Sunday 23rd October 2016,
Hindu Human Rights Online News Magazine

Hindutva and the Great Colonial Conspiracy

Hindutva and the Great Colonial Conspiracy

Swami and writer Ishwar Sharan, whom I know from contributing to his book on Saint Thomas, has republished on the Bharata Bharati website a text I wrote in 2007, on how the Churches have repositioned themselves vis-à-vis racism, and how, in contrast, Hindus choose to live in the past and keep on using the language appropriate for the colonial age. Shrill tirades against “white Christian nations” will not do to counter the missionary effort in India, now mostly carried out by natives. Christianity has changed races several times in its history and its association with white racism was only a phase, long gone now and kept alive only in some Hindus’ fevered imagination.

Even the odd expressions of white racism, like the recent attack on Sikhs in the US probably was, are typically condemned by the Churches.

In reaction, Mrs. Radha Rajan has written on 28 August 2012:

“Swamiji, why this renewed attack against Hindu intellectuals now? And permit me to be blunt, none of this will deter me from always looking out for Sonia Gandhi even in our religious domain.”

Well, go ahead and criticize the Italian bar-maid who became the de facto “empress of India”. I don’t think she is all that important, but I agree that the Churches can put pressure on Christian politicians to facilitate their operations. I don’t think any country should have a foreigner as its most powerful politician, but native Christian politicians are more dangerous to Hinduism, and a few have more conversions to their credit.

But more serious is that my article gets perceived as an “attack against Indian intellectuals”. Well, to the extent that Indian intellectuals identify the Churches with “foreign” and “white”, I think indeed that they are anachronistic and wrong. That is just my dissenting opinion, which I don’t conceive of as an “attack”. I find differences of opinion quite normal, the very stuff of intellectual life, and those who can only see them as attacks are not intellectuals.

Hindu racism?

Radha Rajan says:

“I don’t want to be told how to fight my  battles and what weapons to use.”

My knowledge of ground realities in India is very limited, but through my journeys, through the writings of Hindu activists and now through the internet, I get the impression of Hindus suffering defeat upon defeat.

There are some signs of light, some local Hindu gains, but over all, the evolution is not good. Just look at the demographic gains of Christianity and Islam, and the confused and weak stand of the Hindu’s main political representative, the BJP. So the weapons being used do not seem to be very effective. I think they could use a reality check, hence my article.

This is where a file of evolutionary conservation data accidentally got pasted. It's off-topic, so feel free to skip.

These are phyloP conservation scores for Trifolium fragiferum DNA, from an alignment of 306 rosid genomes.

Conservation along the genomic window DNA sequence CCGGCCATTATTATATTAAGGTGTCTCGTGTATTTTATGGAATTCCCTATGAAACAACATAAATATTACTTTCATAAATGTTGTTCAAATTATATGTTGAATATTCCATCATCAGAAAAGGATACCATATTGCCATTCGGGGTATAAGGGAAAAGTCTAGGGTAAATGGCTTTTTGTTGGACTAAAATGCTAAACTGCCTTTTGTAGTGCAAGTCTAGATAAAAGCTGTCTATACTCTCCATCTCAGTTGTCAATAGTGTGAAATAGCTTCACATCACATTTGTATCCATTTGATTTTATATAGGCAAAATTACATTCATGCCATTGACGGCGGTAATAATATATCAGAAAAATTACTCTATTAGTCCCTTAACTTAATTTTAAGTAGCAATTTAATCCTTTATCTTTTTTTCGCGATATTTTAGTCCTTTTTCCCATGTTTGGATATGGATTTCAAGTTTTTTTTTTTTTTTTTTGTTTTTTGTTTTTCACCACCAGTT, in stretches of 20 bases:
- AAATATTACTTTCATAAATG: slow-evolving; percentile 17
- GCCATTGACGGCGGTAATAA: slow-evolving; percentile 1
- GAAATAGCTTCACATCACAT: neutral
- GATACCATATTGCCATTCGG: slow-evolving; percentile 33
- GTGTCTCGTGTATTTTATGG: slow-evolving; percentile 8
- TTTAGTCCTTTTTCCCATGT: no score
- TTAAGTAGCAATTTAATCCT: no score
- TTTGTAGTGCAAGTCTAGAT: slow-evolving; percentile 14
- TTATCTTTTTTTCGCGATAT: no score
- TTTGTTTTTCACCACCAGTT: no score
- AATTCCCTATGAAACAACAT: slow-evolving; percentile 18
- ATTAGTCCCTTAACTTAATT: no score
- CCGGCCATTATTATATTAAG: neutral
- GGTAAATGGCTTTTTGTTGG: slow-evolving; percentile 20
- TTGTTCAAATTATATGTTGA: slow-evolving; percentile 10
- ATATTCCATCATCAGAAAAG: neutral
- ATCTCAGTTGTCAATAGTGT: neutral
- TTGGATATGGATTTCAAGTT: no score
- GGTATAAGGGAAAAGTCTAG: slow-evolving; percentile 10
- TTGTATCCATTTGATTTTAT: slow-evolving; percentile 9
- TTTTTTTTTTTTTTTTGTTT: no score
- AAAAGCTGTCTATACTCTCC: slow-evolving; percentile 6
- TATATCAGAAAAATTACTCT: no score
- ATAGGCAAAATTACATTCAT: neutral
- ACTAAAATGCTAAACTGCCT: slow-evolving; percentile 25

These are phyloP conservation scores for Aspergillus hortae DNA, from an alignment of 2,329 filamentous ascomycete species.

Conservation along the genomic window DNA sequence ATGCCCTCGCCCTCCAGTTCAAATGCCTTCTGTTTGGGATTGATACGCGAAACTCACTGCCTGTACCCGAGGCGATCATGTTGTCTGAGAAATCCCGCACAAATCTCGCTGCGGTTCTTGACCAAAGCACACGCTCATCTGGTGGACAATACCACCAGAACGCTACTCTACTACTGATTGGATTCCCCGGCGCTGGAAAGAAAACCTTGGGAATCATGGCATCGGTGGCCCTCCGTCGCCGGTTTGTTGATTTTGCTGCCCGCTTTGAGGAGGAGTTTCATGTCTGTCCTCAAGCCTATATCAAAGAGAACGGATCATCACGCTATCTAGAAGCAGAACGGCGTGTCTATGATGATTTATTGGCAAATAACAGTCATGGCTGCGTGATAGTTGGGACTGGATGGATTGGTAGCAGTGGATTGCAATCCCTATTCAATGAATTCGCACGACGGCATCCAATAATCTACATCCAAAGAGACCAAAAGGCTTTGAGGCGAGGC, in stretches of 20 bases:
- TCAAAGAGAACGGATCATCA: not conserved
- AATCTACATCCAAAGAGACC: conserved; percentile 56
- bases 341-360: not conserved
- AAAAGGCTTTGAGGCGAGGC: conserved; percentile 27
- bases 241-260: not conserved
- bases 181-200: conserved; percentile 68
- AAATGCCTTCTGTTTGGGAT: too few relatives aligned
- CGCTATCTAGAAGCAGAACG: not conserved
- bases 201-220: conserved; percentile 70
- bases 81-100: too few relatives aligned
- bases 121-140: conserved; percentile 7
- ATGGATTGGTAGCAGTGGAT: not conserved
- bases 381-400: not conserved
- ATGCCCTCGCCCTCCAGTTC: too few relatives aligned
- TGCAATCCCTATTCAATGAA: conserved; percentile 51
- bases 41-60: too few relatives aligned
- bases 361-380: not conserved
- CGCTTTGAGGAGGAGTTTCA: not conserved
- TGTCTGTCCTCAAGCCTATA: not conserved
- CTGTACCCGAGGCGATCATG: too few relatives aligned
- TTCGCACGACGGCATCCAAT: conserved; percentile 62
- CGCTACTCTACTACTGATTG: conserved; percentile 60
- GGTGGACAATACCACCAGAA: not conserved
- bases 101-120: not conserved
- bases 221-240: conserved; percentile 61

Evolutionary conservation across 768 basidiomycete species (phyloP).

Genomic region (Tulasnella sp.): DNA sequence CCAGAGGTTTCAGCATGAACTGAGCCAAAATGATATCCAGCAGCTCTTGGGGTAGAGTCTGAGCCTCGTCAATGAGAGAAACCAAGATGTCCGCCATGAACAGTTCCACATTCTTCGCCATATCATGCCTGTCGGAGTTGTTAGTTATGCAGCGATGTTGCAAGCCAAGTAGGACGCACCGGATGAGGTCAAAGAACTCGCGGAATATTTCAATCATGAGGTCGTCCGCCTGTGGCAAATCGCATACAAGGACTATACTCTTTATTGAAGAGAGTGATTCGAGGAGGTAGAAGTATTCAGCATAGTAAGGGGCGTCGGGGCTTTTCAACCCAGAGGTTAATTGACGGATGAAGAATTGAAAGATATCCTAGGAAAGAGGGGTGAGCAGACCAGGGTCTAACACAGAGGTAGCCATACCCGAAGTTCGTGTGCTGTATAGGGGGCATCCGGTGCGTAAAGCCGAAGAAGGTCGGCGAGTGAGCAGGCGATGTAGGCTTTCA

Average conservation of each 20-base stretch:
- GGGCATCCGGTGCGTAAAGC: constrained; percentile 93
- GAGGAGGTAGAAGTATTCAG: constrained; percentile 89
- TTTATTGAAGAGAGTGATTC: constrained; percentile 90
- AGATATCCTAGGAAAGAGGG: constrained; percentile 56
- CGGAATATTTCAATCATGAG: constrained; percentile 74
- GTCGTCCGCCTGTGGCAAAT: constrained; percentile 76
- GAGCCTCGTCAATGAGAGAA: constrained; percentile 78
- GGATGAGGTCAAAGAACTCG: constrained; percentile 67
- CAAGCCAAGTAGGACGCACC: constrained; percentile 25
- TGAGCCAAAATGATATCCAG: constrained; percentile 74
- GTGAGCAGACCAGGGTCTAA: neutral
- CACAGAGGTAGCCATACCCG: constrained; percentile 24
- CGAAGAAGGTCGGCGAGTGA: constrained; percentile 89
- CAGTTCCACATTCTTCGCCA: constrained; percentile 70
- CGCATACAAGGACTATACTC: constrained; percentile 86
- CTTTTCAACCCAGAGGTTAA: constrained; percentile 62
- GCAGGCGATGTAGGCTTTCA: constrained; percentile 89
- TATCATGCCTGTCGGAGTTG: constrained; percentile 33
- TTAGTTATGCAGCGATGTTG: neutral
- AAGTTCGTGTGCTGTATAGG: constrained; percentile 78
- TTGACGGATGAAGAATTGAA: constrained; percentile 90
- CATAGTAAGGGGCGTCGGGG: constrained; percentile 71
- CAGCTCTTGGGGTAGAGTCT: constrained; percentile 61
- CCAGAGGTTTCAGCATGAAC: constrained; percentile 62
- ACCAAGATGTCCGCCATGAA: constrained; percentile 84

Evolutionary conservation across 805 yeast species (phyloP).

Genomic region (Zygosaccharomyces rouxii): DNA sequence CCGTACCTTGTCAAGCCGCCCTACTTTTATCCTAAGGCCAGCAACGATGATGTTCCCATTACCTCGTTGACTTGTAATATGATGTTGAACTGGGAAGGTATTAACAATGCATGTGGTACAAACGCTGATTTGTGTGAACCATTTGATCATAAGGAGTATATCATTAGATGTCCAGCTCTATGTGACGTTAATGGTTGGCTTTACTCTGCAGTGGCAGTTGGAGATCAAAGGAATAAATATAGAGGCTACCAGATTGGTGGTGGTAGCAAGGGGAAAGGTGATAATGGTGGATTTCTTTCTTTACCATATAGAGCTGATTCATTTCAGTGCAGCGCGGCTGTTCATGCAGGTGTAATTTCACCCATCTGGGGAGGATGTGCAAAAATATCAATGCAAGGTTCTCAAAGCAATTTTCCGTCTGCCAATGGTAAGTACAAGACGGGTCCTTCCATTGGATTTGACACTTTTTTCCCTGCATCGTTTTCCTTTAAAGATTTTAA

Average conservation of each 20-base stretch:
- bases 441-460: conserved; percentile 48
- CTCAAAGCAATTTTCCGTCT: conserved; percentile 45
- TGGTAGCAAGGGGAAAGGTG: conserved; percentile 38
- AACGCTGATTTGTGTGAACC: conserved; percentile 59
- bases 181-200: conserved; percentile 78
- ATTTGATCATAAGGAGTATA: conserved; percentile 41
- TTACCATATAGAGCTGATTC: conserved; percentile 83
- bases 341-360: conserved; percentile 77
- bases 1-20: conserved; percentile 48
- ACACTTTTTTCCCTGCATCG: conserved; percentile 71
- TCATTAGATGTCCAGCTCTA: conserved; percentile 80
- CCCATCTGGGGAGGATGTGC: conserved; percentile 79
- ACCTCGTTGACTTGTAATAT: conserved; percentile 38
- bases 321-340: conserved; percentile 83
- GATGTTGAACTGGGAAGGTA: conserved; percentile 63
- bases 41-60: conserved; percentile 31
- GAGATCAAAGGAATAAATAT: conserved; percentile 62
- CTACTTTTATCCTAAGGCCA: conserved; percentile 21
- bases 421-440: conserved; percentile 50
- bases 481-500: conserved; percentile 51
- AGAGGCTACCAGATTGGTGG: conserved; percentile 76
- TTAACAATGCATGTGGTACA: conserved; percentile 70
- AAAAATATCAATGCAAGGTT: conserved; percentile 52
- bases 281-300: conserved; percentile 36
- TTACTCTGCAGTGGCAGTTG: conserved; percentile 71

Radha Rajan also wrote:

“Now this is once again white intellectual elite attempting to define the parameters and idiom of racism. Racism is as much about race as it is about politics as done by the white race. The white race, as a political category is despised by its victims for the political instruments it devised and used to subjugate non christians and non whites.”

The age in which the white race dominated the world lasted only a few centuries. Indeed, Hindus never tire of telling us that in the premodern age, most world trade was in the hands of the Asian powers India and China, so Western dominance was only a brief intermezzo.

It is quite unhistorical to base essentialist pronouncements on such a short episode. Don’t Hindus think in ages, Westerners only in centuries?

But I agree
that here, Radha Rajan represents a very large Hindu opinion. That section of Hindus claims to engage with Christian missionaries but is in fact fixated on “whites”, a vanishing minority among them. But it is so much easier if you can recognize the enemy by his skin colour instead of by a complicated thing such as his religious ideology.

And Hindus, just like most people, like to take the easy option. Moreover, this reduction of complex ideological issues to race is highly secular, so there is a premium in secular India on preferring the Christian or Muslim race-follow to the differently-coloured ideological friend.

That is why the fearful BJP will prefer to say that, for instance, Bangladeshi intrusion on Bodo lands is not a religious but a foreigners’ problem, even while Mumbai Muslims express their solidarity not with their Bodo fellow-countrymen but with their foreign fellow-Muslims.

According to Radha Rajan:

“To now say that this dislike and expression of dislike of the white race is also racism is to say a rape victim’s natural revulsion of the male species is sexism. The white race either wants to be ring master with the rest of the world playing circus animals or it wants us to look up at it helplessly while it assumes a paternalist role.”

It is not clear whether she (and some other Hindus who have reacted) differentiates between my view and my description of the Churches’ view, but since we’re all deemed white, I guess it’s all the same. This undisguised expression of anti-white racism may earn her some popularity but is misconceived.

I will not bother with the moral issues in her explicit defence of racism. Maybe she can show its successes, and they would justify it, who knows? What I want to explain, is that this is not about “natural revulsion” against the white race, but just the reverse.

As US-based Communist Vijay Prashad once explained, Hindus in the US pretended to be white when being white was fashionable (basing their own claim of whiteness on the Aryan Invasion Theory) but changed over to a non-white identity when being non-white became more gainful. So, in this construction of things, which Chennai-based Mrs. Radha Rajan must know through the similar discourse of the Dravidianist parties, she is a lot whiter than she pretends.

Caste discrimination is presented by the Churches and their Dalit wardens as precisely a case of white racism against natives, viz. by the Aryan invaders who became the upper castes (including Radha Rajan’s own Aiyangar Brahmins)  against the aboriginals, who were turned into the lower castes.